Gosnell v. WhetselAnnotate this Case
198 A.2d 924 (1964)
Charles B. GOSNELL, Defendant Below, Appellant, v. Janet WHETSEL, Plaintiff Below, Appellee.
Supreme Court of Delaware.
March 11, 1964.
*925 John P. Sinclair, of Berl, Potter & Anderson, Wilmington, for appellant.
Thomas Herlihy, Jr., Thomas Herlihy, 3rd, Joseph M. Kwiatkowski and Francis J. Trzuskowski, Wilmington, for appellee.
TERRY, C. J., and WOLCOTT and CAREY, JJ., sitting.
TERRY, Chief Justice.
On November 4, 1959, plaintiff began Civil Action No. 1255, 1959, against defendant for injuries allegedly sustained as the result of a motor vehicle accident on November 12, 1958. At this time, the applicable statute of limitations governing personal injury actions was one year. Following two unsuccessful attempts to effect service of process, service was purportedly made on April 26, 1960, by leaving a copy at the residence of defendant's grandmother, which was described in the Sheriff's return as the defendant's usual place of abode.
On May 11, 1960, defendant filed a motion to dismiss the action upon the grounds of improper and ineffective service of process. On November 17, 1961, the Superior Court granted the motion of defendant and dismissed the complaint for insufficiency of service of process. Following appeal to this court, we affirmed the judgment of the lower court on April 26, 1962. (Whetsel v. Gosnell, Del., 181 A.2d 91, 1962.)
On November 21, 1962, plaintiff began the instant action, No. 1467 C.A.1963, and, again following two unsuccessful attempts to effect service of process, personal service was obtained on March 22, 1963. Immediately thereafter, defendant moved to dismiss the complaint upon the grounds that the action was barred by the statute of limitations. Following judgment in the lower court adverse to his position, defendant has appealed to this court.
To overcome the bar of the statute of limitations, plaintiff, in her complaint and in argument upon this motion, has relied upon the provisions of 10 Del.C. Sec. 8117 (a) which provides:"If in any action duly commenced within the time limited therefor in this chapter, the writ fails of a sufficient service or return by any unavoidable accident, or by any default or neglect of the officer to whom it is committed; or if the writ is abated, or the action otherwise avoided or defeated by the death of any party thereto, or for any matter of form; or if after a verdict for the plaintiff, the judgment shall not be given for the plaintiff because of some error appearing on the face of the record which vitiates the proceedings; or if a judgment for the plaintiff is reversed on appeal or a writ of error; a new action may be commenced, for the same cause of action, at any time within 1 year after the abatement or other determination of the original action, or after the reversal of the judgment therein."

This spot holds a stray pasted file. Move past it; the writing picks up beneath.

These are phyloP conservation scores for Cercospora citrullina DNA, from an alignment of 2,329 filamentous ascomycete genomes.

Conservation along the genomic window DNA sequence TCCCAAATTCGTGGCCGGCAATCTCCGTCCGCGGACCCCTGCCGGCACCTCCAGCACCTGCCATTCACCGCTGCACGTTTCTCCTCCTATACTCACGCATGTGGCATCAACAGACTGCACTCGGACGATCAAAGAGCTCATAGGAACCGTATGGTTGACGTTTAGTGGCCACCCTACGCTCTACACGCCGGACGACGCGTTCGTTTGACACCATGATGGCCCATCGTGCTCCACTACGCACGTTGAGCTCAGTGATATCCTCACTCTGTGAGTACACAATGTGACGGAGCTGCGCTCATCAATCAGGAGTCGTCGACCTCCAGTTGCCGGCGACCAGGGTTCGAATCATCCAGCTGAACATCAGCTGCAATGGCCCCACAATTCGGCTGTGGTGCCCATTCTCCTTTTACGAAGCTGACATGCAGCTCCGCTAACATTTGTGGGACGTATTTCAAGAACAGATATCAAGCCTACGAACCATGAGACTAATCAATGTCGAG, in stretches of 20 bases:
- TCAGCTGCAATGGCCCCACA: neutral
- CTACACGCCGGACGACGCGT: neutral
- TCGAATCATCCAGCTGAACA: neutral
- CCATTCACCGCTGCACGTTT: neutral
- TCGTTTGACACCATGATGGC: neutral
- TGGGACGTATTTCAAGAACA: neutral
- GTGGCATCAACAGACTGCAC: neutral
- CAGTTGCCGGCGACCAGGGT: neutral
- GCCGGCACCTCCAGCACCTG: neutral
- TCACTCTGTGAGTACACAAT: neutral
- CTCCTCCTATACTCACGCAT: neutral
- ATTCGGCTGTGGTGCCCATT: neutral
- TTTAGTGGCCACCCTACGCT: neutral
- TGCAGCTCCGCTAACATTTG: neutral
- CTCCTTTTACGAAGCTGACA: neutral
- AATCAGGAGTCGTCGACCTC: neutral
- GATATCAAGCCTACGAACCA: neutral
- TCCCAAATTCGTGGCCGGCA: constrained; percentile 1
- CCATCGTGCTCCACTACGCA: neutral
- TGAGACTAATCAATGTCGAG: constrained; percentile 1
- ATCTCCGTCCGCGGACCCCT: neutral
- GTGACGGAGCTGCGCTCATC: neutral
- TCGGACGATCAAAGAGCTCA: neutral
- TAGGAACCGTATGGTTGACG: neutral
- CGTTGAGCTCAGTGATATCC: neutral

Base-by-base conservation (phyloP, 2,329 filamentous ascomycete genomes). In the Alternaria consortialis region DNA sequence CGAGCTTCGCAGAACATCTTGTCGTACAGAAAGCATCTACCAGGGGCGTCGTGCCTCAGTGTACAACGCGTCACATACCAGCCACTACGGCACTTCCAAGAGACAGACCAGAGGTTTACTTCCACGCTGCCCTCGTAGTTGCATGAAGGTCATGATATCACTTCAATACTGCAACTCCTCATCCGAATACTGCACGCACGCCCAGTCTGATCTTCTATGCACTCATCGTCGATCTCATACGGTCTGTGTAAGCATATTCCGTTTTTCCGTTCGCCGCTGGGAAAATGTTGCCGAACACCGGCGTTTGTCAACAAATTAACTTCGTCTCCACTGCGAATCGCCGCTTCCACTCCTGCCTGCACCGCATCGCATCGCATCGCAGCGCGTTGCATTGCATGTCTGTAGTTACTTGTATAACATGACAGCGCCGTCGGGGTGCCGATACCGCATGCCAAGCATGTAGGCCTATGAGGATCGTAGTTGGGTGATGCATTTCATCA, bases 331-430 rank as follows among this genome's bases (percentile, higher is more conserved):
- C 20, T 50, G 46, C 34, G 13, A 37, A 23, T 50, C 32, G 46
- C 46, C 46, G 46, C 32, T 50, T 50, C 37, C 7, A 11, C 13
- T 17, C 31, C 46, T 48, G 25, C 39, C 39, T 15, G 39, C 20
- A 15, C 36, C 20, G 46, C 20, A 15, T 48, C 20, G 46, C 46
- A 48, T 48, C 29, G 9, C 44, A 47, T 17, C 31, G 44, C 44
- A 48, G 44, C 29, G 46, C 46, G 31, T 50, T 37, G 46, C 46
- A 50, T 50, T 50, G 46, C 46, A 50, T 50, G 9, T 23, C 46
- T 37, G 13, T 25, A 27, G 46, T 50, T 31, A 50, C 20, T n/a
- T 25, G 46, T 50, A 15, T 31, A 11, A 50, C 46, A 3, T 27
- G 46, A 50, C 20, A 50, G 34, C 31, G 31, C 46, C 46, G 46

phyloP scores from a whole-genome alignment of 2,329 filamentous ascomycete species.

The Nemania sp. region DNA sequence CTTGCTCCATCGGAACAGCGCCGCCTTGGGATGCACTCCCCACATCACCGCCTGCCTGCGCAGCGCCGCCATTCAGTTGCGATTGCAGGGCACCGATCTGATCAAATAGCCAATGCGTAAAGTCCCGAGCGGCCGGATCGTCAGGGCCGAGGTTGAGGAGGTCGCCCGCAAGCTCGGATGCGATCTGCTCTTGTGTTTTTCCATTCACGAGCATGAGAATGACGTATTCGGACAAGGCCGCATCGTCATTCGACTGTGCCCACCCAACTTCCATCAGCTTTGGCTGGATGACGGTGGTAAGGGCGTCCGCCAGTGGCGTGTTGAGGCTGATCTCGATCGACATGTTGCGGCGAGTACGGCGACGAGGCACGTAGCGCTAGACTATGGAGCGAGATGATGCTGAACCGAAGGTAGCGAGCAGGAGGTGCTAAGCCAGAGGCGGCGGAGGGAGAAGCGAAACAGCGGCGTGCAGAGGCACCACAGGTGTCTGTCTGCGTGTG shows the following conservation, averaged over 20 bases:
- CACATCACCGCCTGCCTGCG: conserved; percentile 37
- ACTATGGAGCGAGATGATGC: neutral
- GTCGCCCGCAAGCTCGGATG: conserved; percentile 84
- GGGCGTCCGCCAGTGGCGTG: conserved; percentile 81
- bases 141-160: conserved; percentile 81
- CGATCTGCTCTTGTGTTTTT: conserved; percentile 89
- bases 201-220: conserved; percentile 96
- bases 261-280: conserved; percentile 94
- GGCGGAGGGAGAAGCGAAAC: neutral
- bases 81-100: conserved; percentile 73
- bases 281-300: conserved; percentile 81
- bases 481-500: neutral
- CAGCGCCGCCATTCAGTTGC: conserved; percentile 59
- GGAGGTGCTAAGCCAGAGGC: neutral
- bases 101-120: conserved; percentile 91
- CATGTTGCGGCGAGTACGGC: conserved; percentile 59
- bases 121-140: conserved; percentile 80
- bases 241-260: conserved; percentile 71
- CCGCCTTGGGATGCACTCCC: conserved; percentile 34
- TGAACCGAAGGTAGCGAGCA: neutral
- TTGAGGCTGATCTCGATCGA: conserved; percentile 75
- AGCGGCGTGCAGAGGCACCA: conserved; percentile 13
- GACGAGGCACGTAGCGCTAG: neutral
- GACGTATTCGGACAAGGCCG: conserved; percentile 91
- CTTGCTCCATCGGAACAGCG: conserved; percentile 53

The briefs filed by defendant in the lower court and before this court indicate that defendant, at various times, has advanced three separate and somewhat inconsistent positions in support of his motion to dismiss the complaint. In his original brief before the lower court, defendant argued that the above-cited statute is inapplicable to the instant case since the one year period established *926 by the statute began to run on November 17, 1961, the date of the dismissal of the original action by the Superior Court. Although the argument has apparently been abandoned, we deem this question of sufficient importance to require our decision, especially since it was passed on by the court below.
The prevailing rule is succinctly established in 79 A.L.R.2d 1276:"Under various renewal statutes, it has been held in an overwhelming majority of cases that the time limited for the recommencement of an action is to be measured from the date of the affirmance on appeal of a judgment or decision adverse to the plaintiff, not from the date of the adverse decision or judgment below. In other words, the plaintiff is not required to risk his privilege of renewal by taking an appeal."
Accord: Adams v. St. Louis-San Francisco Railway Company, 326 Mo. 1006, 33 S.W.2d 944, 83 A.L.R. 474 (1930); Zielinski v. United States, 120 F.2d 792 (2nd Cir., 1941) (Dictum); Holland v. Schwartz, Sup., 22 N.Y.S.2d 283 (1940); and 34 Am.Jur., Limitation of Actions, Sec. 282.